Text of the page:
ALL ABOUT NUCLEAR ENERGY
Jan. 19, 2012 at 7:03 a.m.
Updated Jan. 18, 2012 at 7:19 p.m.
For Amelia Frahm, writing a children’s book about nuclear energy was something she’s always wanted to do.
“I knew there had to be an easier way to talk to children about nuclear power,” she said jokingly.
On Wednesday, Frahm spent the morning reading her book to children at Cherry Elementary in Bay City.
Her book titled, “How a Nuclear Power Plant Really Works!” has taken her to different schools in Matagorda County on her book tour.
The book is an educational and entertaining look of the way a nuclear power plant works from the perspective of a chubby white rat and pretty blue bird. Both characters blame everything they don’t understand about nuclear energy on a cat named Penelope.
She was the visitor center representative when she worked South Texas Nuclear Operating Company, and helped create a school program for elementary children to help them understand how nuclear energy worked
She would travel to different schools and talk about how the nuclear power plant and how STP differed from others.
Her job included giving tours of the power plant to visitors.
“I knew the terminology, but how do you explain that to a child?” she asked. “There had to be a more creative approach.”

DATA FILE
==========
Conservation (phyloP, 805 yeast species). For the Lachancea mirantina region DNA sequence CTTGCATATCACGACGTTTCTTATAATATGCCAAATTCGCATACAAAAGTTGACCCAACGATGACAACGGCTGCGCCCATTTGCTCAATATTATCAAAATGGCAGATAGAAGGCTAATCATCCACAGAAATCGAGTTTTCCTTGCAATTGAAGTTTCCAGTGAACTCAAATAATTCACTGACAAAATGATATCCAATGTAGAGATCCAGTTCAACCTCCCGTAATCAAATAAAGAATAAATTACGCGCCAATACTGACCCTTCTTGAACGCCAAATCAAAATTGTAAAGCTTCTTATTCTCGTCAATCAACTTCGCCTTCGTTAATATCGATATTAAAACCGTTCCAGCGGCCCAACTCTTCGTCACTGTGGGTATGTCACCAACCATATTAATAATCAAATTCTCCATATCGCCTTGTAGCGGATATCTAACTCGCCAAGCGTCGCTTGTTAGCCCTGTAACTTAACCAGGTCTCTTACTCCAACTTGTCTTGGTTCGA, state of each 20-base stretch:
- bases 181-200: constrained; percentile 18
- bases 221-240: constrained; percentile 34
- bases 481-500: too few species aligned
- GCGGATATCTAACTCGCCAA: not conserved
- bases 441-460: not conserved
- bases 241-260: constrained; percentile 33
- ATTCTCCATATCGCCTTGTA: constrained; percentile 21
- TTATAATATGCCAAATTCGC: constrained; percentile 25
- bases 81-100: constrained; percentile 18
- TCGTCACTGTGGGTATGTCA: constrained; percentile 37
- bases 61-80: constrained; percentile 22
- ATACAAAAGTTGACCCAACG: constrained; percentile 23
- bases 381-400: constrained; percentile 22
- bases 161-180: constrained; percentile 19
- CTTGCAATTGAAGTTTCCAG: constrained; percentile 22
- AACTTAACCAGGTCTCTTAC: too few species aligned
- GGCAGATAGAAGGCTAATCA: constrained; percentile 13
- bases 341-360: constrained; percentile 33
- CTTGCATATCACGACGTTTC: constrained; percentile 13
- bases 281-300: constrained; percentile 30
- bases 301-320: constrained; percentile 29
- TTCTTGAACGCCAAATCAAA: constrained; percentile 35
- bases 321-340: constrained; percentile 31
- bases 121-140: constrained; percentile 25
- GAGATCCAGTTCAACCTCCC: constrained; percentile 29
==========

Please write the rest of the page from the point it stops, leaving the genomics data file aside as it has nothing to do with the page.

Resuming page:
And in December, she did just that.
Frahm said she researched to try to find out if there was another children’s book, teaching children about nuclear energy, but she found none.
“I discovered there was no children’s book like the concept that I wanted,” she said.
It’s a hard topic to convey, she said.
Reviews of the book have been positive, but says that organizations opposing nuclear power have opposed her book.
“This book is not about saying nuclear power is good or bad, the book is explaining how nuclear power works,” she said.
When the Fukashima Daiichi nuclear disaster happened in March 2011, Frahm was putting the finishing touches in her book and wondered if publishing it was a good idea.
“I honestly wondered if the book would be worth my time,” she said. “The nuclear industry was receptive, but the general public was not interested.”
And she moved forward.
Frahm said she has always wanted to write books that would educate and explain nuclear energy.
Now that she has written the book for elementary students, she said she hopes this will educate those that are not familiar with nuclear energy.
For more information about her publishing company go to, www.nutcrackerpublishing.com